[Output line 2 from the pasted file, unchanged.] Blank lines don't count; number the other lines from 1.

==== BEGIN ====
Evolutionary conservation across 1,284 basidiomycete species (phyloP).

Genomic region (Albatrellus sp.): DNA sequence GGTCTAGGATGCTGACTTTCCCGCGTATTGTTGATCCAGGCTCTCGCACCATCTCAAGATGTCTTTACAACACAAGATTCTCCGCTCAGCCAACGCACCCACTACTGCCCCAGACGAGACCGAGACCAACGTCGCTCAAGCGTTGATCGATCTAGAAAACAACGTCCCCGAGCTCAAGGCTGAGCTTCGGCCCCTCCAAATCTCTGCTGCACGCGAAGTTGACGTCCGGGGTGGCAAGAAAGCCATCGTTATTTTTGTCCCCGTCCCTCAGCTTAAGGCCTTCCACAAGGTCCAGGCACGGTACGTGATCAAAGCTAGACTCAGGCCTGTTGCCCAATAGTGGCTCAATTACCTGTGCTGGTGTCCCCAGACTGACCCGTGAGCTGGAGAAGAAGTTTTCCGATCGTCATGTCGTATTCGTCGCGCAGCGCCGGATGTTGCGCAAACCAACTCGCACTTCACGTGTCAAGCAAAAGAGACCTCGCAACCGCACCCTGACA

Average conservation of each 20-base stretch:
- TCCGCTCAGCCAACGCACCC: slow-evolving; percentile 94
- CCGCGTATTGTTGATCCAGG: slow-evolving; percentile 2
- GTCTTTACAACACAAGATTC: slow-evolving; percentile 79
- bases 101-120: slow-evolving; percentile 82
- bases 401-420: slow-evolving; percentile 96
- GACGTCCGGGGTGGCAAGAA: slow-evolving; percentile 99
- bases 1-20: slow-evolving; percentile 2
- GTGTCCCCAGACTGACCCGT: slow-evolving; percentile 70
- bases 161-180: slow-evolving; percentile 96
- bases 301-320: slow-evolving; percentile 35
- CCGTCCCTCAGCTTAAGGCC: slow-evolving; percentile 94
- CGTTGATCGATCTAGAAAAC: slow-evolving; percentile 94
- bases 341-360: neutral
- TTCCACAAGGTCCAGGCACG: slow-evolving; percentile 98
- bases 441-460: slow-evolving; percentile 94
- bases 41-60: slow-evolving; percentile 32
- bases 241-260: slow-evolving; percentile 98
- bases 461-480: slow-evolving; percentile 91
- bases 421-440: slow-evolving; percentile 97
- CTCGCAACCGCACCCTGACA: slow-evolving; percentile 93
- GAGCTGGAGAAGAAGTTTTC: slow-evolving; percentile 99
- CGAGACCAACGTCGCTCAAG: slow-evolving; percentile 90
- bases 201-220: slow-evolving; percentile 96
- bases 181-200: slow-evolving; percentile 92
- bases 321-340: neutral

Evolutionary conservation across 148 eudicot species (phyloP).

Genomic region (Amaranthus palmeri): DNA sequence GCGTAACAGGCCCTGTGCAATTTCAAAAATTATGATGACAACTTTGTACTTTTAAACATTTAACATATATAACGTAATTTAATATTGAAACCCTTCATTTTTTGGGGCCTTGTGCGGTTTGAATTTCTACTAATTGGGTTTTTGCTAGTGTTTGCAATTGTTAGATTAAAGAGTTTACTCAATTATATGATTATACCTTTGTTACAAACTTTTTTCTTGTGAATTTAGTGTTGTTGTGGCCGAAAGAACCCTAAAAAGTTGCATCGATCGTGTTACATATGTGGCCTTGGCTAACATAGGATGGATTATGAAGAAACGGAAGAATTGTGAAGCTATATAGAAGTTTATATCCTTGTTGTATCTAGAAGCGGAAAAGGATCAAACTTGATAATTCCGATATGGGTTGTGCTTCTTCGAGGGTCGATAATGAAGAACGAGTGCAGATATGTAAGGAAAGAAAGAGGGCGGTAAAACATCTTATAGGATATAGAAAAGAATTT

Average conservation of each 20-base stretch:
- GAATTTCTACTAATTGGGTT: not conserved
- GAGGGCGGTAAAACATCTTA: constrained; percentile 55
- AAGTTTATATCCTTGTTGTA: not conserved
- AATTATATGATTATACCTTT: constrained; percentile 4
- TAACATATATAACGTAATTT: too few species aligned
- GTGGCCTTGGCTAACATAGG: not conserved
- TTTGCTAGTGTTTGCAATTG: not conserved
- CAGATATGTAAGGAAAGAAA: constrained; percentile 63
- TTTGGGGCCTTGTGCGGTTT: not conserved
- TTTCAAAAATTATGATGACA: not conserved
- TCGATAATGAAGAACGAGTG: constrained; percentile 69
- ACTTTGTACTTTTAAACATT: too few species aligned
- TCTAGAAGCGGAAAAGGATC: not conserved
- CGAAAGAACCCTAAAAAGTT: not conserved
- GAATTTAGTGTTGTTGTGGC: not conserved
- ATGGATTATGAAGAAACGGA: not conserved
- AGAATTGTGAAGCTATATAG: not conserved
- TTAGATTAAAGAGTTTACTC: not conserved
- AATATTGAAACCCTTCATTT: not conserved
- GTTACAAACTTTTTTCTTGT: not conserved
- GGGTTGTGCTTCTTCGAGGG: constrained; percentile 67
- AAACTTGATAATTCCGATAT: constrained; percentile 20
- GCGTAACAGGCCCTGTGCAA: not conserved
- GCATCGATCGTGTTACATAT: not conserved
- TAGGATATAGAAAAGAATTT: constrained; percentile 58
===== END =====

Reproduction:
Genomic region (Albatrellus sp.): DNA sequence GGTCTAGGATGCTGACTTTCCCGCGTATTGTTGATCCAGGCTCTCGCACCATCTCAAGATGTCTTTACAACACAAGATTCTCCGCTCAGCCAACGCACCCACTACTGCCCCAGACGAGACCGAGACCAACGTCGCTCAAGCGTTGATCGATCTAGAAAACAACGTCCCCGAGCTCAAGGCTGAGCTTCGGCCCCTCCAAATCTCTGCTGCACGCGAAGTTGACGTCCGGGGTGGCAAGAAAGCCATCGTTATTTTTGTCCCCGTCCCTCAGCTTAAGGCCTTCCACAAGGTCCAGGCACGGTACGTGATCAAAGCTAGACTCAGGCCTGTTGCCCAATAGTGGCTCAATTACCTGTGCTGGTGTCCCCAGACTGACCCGTGAGCTGGAGAAGAAGTTTTCCGATCGTCATGTCGTATTCGTCGCGCAGCGCCGGATGTTGCGCAAACCAACTCGCACTTCACGTGTCAAGCAAAAGAGACCTCGCAACCGCACCCTGACA